Fujifilm X-Pro2 Versus X-T2

Fujifilm X-Pro2 Versus X-T2

The X-Pro2 and X-T2 are the most recent flagship models from Fujifilm and on paper, they seem very similar. They both have the same sensor, processor, auto focus frame, etc. So it makes sense that a lot of people want to know which one to get. While each camera has its obvious differences, there are also some little things that could have you lean one way or the other.   

The most obvious difference between the two cameras is the fact that one is a rangefinder styled camera while the other is DSLR type. What this means is that the X-Pro2 has the viewfinder on the far left of the camera while the X-T2 has it in the more traditional center. The X-Pro2 also has a hybrid viewfinder. This allows a user to quickly switch between an optical viewfinder (OVF) and an electronic viewfinder (EVF). The benefit of this rangefinder styled OVF is that you have the ability to see outside of your frame. This allows you to see subjects before they enter the frame so that you can better plan or recompose when needed. This style of shooting is great for documentary styled work like weddings or street photography because you don't get stuck with tunnel vision only seeing what's inside your frame. Then with the flick of a switch you can have a very nice and fast EVF that lets you see exactly what the image will look like before you press the shutter. There is also a cool little feature where you can have the OVF with a small little EVF in the bottom right of the frame. This gives you the benefits of both worlds.

While the X-T2 is limited to just an EVF, it is one of the best you can get on any camera. It’s larger and has a quicker refresh rate which makes using it more pleasing to the eye. Jumping back and forth from the X-Pro2 EVF to the X-T2, you will notice quite the difference. But after a day of shooting on the X-Pro2, I don't find myself longing for the larger EVF of the X-T2 and would much rather trade the larger EVF for the smaller hybrid viewfinder.

The eye cup on the X-T2 is a lint and dust magnet.

As far as the finish and overall build go, the X-Pro2 has nice gloss black finish as opposed to the matted textured finish of the X-T2. This difference boils down to personal preference, but I feel like the gloss finish looks better. The X-Pro2 also has nice metal front and rear dials that have a knurling that matches the other dials on the camera. The XT2 trades these metal dials for a pair of plastic dials. In use they both work well, but again, I feel like the dials on the X-Pro2 look and feel better.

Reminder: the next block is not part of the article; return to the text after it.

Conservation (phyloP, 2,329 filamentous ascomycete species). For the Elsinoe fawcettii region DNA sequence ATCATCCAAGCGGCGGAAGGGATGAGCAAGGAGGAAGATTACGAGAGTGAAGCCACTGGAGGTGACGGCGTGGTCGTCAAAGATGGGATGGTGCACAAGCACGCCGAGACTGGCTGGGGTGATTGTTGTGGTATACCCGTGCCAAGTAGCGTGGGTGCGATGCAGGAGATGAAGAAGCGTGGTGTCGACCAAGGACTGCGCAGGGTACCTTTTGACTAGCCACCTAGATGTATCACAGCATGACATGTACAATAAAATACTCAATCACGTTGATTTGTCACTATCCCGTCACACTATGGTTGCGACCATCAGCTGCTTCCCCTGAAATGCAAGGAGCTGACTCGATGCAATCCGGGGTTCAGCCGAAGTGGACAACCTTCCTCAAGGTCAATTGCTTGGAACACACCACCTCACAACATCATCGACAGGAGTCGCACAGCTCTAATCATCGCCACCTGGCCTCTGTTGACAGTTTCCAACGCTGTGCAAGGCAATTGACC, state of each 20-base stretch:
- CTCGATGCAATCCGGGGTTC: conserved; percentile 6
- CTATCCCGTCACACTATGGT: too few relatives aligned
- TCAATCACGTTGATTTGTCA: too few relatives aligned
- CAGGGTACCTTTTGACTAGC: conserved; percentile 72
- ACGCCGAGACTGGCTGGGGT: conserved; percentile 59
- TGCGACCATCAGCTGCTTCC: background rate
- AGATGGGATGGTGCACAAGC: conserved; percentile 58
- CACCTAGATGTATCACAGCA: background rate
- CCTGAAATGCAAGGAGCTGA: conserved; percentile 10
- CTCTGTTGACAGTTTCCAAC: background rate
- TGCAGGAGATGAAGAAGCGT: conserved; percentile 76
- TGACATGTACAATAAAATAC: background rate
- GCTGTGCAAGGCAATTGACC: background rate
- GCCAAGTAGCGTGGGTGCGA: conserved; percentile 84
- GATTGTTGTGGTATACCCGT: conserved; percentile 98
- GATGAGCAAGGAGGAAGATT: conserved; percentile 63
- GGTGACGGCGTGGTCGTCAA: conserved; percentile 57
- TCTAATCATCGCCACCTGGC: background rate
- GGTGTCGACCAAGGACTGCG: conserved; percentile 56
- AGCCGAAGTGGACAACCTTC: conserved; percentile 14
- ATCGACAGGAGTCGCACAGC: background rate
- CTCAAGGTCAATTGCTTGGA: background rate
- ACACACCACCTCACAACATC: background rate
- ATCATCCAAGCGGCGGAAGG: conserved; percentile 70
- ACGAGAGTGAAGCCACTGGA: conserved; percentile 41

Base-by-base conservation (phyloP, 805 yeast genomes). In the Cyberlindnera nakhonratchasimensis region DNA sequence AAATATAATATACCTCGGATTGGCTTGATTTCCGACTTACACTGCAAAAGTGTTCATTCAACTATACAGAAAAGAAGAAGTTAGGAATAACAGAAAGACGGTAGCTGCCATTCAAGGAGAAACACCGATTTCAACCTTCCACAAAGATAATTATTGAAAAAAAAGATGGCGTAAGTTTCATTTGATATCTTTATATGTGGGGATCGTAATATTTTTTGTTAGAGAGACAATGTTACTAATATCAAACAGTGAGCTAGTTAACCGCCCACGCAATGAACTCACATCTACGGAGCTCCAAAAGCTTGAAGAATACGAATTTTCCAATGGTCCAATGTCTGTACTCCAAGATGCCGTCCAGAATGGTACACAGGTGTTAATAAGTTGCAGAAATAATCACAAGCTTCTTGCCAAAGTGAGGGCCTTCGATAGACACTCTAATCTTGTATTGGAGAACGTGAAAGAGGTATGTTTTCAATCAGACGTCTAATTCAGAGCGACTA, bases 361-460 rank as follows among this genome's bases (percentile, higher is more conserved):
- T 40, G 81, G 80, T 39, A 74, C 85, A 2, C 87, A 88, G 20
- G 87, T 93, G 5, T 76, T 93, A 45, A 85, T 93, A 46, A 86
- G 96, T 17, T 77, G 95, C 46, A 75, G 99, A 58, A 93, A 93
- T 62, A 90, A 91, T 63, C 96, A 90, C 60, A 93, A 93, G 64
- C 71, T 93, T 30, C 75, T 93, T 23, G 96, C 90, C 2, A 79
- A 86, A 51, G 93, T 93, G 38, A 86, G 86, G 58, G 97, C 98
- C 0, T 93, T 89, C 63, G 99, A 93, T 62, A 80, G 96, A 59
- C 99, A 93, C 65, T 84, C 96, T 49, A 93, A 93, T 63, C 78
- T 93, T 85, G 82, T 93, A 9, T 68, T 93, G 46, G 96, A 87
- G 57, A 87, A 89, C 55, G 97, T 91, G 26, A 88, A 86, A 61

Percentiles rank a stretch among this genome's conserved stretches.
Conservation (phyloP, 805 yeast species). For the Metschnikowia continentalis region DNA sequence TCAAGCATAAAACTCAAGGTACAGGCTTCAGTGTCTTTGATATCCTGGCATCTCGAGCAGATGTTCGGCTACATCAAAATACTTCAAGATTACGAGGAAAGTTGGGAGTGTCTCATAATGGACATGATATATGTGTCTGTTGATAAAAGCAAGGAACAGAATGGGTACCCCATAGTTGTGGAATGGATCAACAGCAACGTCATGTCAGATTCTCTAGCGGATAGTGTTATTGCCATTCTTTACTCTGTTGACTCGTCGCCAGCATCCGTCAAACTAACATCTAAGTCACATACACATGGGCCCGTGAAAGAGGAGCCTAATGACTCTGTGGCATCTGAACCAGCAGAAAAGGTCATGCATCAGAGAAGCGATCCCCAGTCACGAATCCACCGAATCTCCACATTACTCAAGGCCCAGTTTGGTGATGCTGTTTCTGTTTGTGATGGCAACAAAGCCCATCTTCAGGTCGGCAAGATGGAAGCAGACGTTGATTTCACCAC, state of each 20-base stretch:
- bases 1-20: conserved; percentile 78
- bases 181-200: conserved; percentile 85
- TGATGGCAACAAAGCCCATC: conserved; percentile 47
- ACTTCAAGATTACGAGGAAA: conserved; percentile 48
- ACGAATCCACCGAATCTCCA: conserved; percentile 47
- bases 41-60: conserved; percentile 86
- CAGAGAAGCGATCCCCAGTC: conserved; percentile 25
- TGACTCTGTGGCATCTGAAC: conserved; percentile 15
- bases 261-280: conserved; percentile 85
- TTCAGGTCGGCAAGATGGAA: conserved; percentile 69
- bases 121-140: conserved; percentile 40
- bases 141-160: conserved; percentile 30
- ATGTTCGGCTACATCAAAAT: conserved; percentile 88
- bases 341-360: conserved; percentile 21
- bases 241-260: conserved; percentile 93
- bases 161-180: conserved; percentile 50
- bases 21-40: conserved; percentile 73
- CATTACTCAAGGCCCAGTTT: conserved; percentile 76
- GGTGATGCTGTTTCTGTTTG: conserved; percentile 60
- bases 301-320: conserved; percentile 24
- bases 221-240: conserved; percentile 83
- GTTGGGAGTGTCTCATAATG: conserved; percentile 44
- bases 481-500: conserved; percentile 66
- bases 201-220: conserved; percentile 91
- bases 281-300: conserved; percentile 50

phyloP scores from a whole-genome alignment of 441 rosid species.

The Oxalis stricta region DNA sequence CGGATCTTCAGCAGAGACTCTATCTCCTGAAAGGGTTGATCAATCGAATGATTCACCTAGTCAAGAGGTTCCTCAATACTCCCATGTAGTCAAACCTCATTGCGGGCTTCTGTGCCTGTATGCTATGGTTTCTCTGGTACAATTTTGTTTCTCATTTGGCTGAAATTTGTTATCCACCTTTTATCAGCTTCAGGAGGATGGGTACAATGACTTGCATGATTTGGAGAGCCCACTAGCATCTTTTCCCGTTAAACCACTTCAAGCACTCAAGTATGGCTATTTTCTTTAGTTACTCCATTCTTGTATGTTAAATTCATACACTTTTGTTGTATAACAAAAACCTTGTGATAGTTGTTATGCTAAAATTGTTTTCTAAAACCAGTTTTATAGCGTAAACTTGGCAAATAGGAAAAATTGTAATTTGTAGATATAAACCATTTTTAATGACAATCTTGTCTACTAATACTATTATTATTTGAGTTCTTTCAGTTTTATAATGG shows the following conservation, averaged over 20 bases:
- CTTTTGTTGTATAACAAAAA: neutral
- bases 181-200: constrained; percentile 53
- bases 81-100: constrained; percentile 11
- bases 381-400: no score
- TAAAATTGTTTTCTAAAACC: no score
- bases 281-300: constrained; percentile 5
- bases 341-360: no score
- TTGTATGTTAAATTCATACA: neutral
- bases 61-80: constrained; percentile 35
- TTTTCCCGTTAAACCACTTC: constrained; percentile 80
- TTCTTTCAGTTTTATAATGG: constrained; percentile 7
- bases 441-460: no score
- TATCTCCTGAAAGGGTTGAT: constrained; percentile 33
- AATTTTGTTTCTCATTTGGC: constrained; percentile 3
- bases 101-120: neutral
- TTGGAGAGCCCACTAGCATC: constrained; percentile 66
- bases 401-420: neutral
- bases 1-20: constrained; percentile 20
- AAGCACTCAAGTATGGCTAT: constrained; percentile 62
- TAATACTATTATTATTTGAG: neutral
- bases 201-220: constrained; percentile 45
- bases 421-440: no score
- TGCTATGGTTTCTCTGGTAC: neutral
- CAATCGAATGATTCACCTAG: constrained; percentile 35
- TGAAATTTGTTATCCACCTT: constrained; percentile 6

When it comes to the other dials and buttons, both cameras have the shutter speed dial and exposure compensation dial, but the X-Pro2 has the ISO dial built into the shutter speed dial while the X-T2 has it’s own dedicated ISO dial.

The X-T2 also has its own dedicated levers below the shutter speed and ISO dials that are used to control the drive settings and metering modes. The X-Pro2 has to resort to mapping these functions to one of the many Fn buttons. 
 
This is where the X-Pro2 is lacking, and it’s a little frustrating because it doesn't have to be. When going into the function settings to map Fn buttons, you will see that both cameras have six different Fn buttons. But the X-T2 goes a step further and allows you to remap the AEL and AFL buttons while they remain locked on the XPro2. The X-T2 also has the video function as part of the lever that controls the drive settings, but the X-Pro2 does not have a video option in the drive settings. This means that if you want to have the same control as the X-T2 on the X-Pro2, you need to map your metering mode and video function to one of the Fn buttons. This now leaves you down two of the six, while leaving the X-T2 the additional AFL and AEL buttons. This could easily be fixed with a firmware update allowing the AFL and AEL buttons to be mapped on the X-Pro2 as well as adding video to the drive settings.
 
 
While on the page of Fn buttons, I also wish Fuji would take a page from their X-70 and allow the delete button to be mappable. The way it works on the X-70 is that during normal shooting, the button will perform whatever function you have assigned to it. Once you enter into image review, the button then acts like the normal delete button. I love this feature because the button is normally useless during shooting.
 

Moving onto the LCD screen, the X-Pro2 has a very nice fixed screen, while the X-T2 has a lower quality screen that can tilt. This is very similar to the situation we faced with the EVF though. If you go back and forth between the two screens, you can definitely tell that the screen on the X-Pro2 is nicer. But after a day of shooting on the X-T2, I don't find myself wishing I had the screen of the X-Pro2. I would much rather have the nice tilting LCD screen over the nicer fixed LCD screen.